In my thirst to learn everything I could about this wondrous, wondrous game that I did not have to pay for, thanks to the extremely good looks that got me on the GC staff in the first place, I paid a visit to the GameFAQs forums to see if I could share in the glory that is The Reverend Math Sniper 3D with my fellow gaming brethren. What I found was a single topic titled “This game is awful.”, with two posts. The first said “Anyone else agree?”, and the second said “It’s a community game. What did you expect? Lol.”
HOW DARE YOU.
HOW. FUCKING. DARE. YOU.
This game is greater than anything your puny little minds could come up with in whatever life-expectancy you have left times seven. Which is really short, because I’m on the way to your house right now with a pitchfork in one hand and a bottle of Vicks VapoRub in the other. You can Lol all you want, Shaneomook_212, cause in the span of the next 17 seconds, your head will be placed on my holy trident of recreational gardening. It’s holy because it touched the hard drive that contained my review copy of Our Lord and Savior, Math Sniper 3D.
On a side note, I now own a holy Xbox 360, a holy pair of swimming goggles, and a holy Issue 147 of Nintendo Power. The one with Pokémon Crystal on the cover. If you’ll spare me a second, I’d like to read a passage from the holy book:
“Mario leaps onto a platform, landing face to face with a tottering Goomba. A Koopa Paratroopa hovers a few steps beyond. From out of nowhere, Mario pulls out a yellow cape and snaps it at the Goomba, then jumps up to punch the Koopa Paratroopa in a flurry of coins and fists. Mario leaps to a grassy ledge and is suddenly attacked by… Team Yoshi?”
-Nintendo GameCube: Action! 147:23
Truly, this is the word of Our Lord.
Putting my serious cap back on, though, I find two major gripes with this game. The first is the real lack of challenge. I know that sounds weird and all, but you can only have addition, subtraction, and multiplication in a game at a time, with no mix of the two. The integers in problems only go from 1 to 9, with no decimals or fractions in sight. Why couldn’t we get some diversity in the mix? Maybe you could give us one component to the problem, and the answer, and we have to find the other component. Maybe we could have more than one integer in a component to a question. Maybe we could throw some AP Calc questions in the mix so that I have an easy go-to method of assisted suicide. It’s the simplicity of this game that leads to my other major issue.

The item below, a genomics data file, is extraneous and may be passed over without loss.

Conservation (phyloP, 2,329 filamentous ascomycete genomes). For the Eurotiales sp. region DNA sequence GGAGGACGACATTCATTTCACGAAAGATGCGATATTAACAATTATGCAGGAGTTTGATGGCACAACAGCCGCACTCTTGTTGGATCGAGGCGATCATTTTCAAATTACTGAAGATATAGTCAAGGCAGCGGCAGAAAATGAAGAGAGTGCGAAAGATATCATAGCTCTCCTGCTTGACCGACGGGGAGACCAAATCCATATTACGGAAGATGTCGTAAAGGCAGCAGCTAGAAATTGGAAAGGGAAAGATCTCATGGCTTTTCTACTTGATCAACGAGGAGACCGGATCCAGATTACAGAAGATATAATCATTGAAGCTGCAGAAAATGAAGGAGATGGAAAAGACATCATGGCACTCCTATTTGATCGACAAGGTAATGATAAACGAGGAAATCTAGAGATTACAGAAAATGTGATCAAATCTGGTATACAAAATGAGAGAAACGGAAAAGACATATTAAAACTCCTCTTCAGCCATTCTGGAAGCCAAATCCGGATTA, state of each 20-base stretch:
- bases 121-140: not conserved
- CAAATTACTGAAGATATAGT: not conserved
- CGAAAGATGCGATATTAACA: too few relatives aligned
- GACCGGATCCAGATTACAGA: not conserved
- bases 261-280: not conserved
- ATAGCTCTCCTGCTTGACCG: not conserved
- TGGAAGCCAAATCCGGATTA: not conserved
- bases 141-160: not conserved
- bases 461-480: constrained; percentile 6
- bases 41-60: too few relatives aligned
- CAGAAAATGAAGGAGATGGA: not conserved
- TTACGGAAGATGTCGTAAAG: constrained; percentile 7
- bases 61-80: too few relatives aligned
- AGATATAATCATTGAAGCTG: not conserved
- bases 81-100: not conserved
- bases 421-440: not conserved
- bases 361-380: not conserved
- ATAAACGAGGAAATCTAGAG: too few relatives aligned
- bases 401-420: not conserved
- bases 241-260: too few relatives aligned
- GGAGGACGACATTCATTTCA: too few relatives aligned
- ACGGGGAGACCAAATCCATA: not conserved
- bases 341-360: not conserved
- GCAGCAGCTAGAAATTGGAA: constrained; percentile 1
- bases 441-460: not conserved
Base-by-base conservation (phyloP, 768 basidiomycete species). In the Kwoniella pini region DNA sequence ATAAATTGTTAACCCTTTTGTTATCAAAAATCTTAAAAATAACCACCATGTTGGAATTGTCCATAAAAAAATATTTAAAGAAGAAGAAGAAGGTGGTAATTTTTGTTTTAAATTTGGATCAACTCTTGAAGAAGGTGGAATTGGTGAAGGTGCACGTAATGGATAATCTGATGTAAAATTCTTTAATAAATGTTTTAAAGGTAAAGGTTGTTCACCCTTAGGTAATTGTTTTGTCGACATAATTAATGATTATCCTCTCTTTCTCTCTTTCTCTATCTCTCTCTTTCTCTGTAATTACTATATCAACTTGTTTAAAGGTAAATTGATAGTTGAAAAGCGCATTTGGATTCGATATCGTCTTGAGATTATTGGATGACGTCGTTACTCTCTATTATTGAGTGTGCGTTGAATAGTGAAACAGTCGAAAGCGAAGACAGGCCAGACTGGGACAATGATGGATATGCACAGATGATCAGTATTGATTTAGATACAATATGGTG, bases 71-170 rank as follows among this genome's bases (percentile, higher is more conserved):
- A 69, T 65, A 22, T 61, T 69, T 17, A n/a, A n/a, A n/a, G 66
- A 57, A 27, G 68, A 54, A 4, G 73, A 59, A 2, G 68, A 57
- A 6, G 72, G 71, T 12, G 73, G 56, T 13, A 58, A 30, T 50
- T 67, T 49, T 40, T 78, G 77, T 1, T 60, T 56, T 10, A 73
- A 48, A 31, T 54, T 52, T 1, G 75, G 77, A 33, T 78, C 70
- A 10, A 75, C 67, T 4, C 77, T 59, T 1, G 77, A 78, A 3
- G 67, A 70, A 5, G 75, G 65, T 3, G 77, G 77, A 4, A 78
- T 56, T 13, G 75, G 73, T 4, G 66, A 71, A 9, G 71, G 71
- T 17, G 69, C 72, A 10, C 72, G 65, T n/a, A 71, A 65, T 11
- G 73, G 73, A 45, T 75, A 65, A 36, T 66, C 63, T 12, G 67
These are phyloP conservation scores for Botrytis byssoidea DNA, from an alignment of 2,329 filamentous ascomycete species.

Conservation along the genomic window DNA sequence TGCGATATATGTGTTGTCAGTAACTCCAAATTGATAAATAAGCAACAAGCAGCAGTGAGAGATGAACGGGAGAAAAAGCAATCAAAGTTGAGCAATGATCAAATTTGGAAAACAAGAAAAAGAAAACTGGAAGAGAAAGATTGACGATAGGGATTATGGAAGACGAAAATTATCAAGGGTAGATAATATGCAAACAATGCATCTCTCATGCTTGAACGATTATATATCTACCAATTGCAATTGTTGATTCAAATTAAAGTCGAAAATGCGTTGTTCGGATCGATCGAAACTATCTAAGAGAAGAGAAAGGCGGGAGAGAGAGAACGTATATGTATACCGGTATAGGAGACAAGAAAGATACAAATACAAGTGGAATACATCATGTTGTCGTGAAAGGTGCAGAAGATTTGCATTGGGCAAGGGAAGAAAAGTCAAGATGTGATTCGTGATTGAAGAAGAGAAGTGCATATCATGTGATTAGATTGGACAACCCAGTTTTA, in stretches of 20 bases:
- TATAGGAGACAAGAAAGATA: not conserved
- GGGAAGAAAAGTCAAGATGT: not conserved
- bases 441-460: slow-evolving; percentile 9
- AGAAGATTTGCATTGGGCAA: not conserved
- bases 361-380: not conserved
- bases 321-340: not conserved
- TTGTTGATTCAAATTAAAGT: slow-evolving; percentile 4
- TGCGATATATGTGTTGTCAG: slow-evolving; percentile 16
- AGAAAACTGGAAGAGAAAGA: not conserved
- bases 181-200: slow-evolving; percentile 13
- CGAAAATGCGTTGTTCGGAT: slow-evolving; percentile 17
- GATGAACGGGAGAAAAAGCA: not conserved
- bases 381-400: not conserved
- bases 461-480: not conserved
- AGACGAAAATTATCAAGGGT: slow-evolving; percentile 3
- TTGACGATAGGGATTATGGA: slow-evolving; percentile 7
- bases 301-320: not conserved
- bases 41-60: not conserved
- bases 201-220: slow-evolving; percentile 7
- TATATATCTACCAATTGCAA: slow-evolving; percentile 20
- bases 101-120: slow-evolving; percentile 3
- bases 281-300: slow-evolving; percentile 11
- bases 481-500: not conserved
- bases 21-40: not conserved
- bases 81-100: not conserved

Exactly who is this game for, anyway? I hope it isn’t actually for kids that are still learning their multiplication tables, and are in that phase where they might go through their daddy’s gun box and find the revolver, wondering how to make it go boom. (And if you don’t think kids seriously do that, watch the local news from time to time, asshole.) I hope it’s not for people my age, either, because, let’s face it, the questions are way too simple to actually call this a learning tool, and there’s so many other ways to distract me from going to my Ballet 101 class this semester. My guess is that it’s the sheer novelty factor of having this game that makes it worthwhile. I can (because I am this kind of guy) one day bring this game up at a party, and have a good laugh with my drunken brothers for about ten minutes until we get bored and move on to getting headshots without fear of education.
It’s not pretty to look at, it presents no challenge, and a game lasts about two minutes, with extremely little customization in the gameplay. But it’s a game about shooting the guy with the correct answer to three minus one, and I think that, in the end, that’s all that really matters.